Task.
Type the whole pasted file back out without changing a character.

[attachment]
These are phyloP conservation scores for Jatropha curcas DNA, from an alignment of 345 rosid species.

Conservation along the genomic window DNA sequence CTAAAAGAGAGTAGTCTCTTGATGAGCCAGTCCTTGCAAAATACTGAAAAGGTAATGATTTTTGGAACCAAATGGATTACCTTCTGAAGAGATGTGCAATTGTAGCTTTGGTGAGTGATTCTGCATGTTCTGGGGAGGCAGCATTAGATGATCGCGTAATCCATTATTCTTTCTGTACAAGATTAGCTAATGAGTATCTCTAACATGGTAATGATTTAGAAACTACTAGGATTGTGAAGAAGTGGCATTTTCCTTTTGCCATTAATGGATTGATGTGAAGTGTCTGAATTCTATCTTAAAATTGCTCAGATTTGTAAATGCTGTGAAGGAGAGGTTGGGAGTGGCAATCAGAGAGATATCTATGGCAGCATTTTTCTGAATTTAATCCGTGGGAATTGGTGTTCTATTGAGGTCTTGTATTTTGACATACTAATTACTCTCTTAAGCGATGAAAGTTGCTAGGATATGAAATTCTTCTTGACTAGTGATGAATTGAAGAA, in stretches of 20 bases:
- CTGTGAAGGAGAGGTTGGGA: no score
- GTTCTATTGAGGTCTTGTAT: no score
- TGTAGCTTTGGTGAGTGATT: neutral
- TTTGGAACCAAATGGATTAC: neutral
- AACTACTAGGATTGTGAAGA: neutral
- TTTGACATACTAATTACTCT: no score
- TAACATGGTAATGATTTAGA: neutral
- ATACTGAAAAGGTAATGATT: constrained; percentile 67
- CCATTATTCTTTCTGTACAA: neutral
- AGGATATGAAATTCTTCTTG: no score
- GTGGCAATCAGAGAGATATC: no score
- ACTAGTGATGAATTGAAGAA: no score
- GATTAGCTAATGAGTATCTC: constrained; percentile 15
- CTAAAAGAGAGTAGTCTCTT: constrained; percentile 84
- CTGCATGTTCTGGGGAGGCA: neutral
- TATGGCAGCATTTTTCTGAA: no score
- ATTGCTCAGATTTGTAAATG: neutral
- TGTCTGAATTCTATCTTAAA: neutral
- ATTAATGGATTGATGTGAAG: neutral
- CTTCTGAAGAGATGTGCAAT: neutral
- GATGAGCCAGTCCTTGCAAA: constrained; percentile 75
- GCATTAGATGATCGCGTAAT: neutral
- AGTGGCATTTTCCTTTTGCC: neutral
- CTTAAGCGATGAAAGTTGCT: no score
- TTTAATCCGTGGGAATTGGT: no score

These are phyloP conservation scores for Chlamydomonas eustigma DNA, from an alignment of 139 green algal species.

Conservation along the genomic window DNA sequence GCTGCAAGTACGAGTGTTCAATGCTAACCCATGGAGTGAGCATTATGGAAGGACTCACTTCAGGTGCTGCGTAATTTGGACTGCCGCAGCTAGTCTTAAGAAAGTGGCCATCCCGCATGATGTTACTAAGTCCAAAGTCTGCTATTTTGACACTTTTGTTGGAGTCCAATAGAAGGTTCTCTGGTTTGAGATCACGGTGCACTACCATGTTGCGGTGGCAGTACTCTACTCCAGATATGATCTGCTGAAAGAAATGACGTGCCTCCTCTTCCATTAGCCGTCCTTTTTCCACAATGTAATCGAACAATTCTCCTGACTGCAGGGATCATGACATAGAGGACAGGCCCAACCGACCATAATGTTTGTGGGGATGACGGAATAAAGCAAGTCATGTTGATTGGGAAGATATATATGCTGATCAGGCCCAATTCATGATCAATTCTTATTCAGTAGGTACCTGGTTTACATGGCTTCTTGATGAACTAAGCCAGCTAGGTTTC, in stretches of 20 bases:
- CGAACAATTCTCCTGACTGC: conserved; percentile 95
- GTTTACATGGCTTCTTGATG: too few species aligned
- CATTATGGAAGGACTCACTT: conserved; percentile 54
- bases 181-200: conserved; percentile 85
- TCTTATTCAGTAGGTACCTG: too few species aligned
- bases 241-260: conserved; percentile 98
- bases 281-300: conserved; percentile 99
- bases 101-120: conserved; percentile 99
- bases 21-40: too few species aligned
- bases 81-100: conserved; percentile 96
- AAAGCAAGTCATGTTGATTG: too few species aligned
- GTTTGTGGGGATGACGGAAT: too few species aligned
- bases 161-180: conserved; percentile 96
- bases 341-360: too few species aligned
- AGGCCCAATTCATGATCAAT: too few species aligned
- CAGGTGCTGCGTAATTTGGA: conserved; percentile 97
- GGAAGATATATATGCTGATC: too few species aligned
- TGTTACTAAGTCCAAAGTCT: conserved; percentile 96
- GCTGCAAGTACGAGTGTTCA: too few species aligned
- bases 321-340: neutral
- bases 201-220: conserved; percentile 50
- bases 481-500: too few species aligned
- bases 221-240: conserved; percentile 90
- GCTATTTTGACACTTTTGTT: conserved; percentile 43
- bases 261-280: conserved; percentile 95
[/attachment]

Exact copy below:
These are phyloP conservation scores for Jatropha curcas DNA, from an alignment of 345 rosid species.

Conservation along the genomic window DNA sequence CTAAAAGAGAGTAGTCTCTTGATGAGCCAGTCCTTGCAAAATACTGAAAAGGTAATGATTTTTGGAACCAAATGGATTACCTTCTGAAGAGATGTGCAATTGTAGCTTTGGTGAGTGATTCTGCATGTTCTGGGGAGGCAGCATTAGATGATCGCGTAATCCATTATTCTTTCTGTACAAGATTAGCTAATGAGTATCTCTAACATGGTAATGATTTAGAAACTACTAGGATTGTGAAGAAGTGGCATTTTCCTTTTGCCATTAATGGATTGATGTGAAGTGTCTGAATTCTATCTTAAAATTGCTCAGATTTGTAAATGCTGTGAAGGAGAGGTTGGGAGTGGCAATCAGAGAGATATCTATGGCAGCATTTTTCTGAATTTAATCCGTGGGAATTGGTGTTCTATTGAGGTCTTGTATTTTGACATACTAATTACTCTCTTAAGCGATGAAAGTTGCTAGGATATGAAATTCTTCTTGACTAGTGATGAATTGAAGAA, in stretches of 20 bases:
- CTGTGAAGGAGAGGTTGGGA: no score
- GTTCTATTGAGGTCTTGTAT: no score
- TGTAGCTTTGGTGAGTGATT: neutral
- TTTGGAACCAAATGGATTAC: neutral
- AACTACTAGGATTGTGAAGA: neutral
- TTTGACATACTAATTACTCT: no score
- TAACATGGTAATGATTTAGA: neutral
- ATACTGAAAAGGTAATGATT: constrained; percentile 67
- CCATTATTCTTTCTGTACAA: neutral
- AGGATATGAAATTCTTCTTG: no score
- GTGGCAATCAGAGAGATATC: no score
- ACTAGTGATGAATTGAAGAA: no score
- GATTAGCTAATGAGTATCTC: constrained; percentile 15
- CTAAAAGAGAGTAGTCTCTT: constrained; percentile 84
- CTGCATGTTCTGGGGAGGCA: neutral
- TATGGCAGCATTTTTCTGAA: no score
- ATTGCTCAGATTTGTAAATG: neutral
- TGTCTGAATTCTATCTTAAA: neutral
- ATTAATGGATTGATGTGAAG: neutral
- CTTCTGAAGAGATGTGCAAT: neutral
- GATGAGCCAGTCCTTGCAAA: constrained; percentile 75
- GCATTAGATGATCGCGTAAT: neutral
- AGTGGCATTTTCCTTTTGCC: neutral
- CTTAAGCGATGAAAGTTGCT: no score
- TTTAATCCGTGGGAATTGGT: no score

These are phyloP conservation scores for Chlamydomonas eustigma DNA, from an alignment of 139 green algal species.

Conservation along the genomic window DNA sequence GCTGCAAGTACGAGTGTTCAATGCTAACCCATGGAGTGAGCATTATGGAAGGACTCACTTCAGGTGCTGCGTAATTTGGACTGCCGCAGCTAGTCTTAAGAAAGTGGCCATCCCGCATGATGTTACTAAGTCCAAAGTCTGCTATTTTGACACTTTTGTTGGAGTCCAATAGAAGGTTCTCTGGTTTGAGATCACGGTGCACTACCATGTTGCGGTGGCAGTACTCTACTCCAGATATGATCTGCTGAAAGAAATGACGTGCCTCCTCTTCCATTAGCCGTCCTTTTTCCACAATGTAATCGAACAATTCTCCTGACTGCAGGGATCATGACATAGAGGACAGGCCCAACCGACCATAATGTTTGTGGGGATGACGGAATAAAGCAAGTCATGTTGATTGGGAAGATATATATGCTGATCAGGCCCAATTCATGATCAATTCTTATTCAGTAGGTACCTGGTTTACATGGCTTCTTGATGAACTAAGCCAGCTAGGTTTC, in stretches of 20 bases:
- CGAACAATTCTCCTGACTGC: conserved; percentile 95
- GTTTACATGGCTTCTTGATG: too few species aligned
- CATTATGGAAGGACTCACTT: conserved; percentile 54
- bases 181-200: conserved; percentile 85
- TCTTATTCAGTAGGTACCTG: too few species aligned
- bases 241-260: conserved; percentile 98
- bases 281-300: conserved; percentile 99
- bases 101-120: conserved; percentile 99
- bases 21-40: too few species aligned
- bases 81-100: conserved; percentile 96
- AAAGCAAGTCATGTTGATTG: too few species aligned
- GTTTGTGGGGATGACGGAAT: too few species aligned
- bases 161-180: conserved; percentile 96
- bases 341-360: too few species aligned
- AGGCCCAATTCATGATCAAT: too few species aligned
- CAGGTGCTGCGTAATTTGGA: conserved; percentile 97
- GGAAGATATATATGCTGATC: too few species aligned
- TGTTACTAAGTCCAAAGTCT: conserved; percentile 96
- GCTGCAAGTACGAGTGTTCA: too few species aligned
- bases 321-340: neutral
- bases 201-220: conserved; percentile 50
- bases 481-500: too few species aligned
- bases 221-240: conserved; percentile 90
- GCTATTTTGACACTTTTGTT: conserved; percentile 43
- bases 261-280: conserved; percentile 95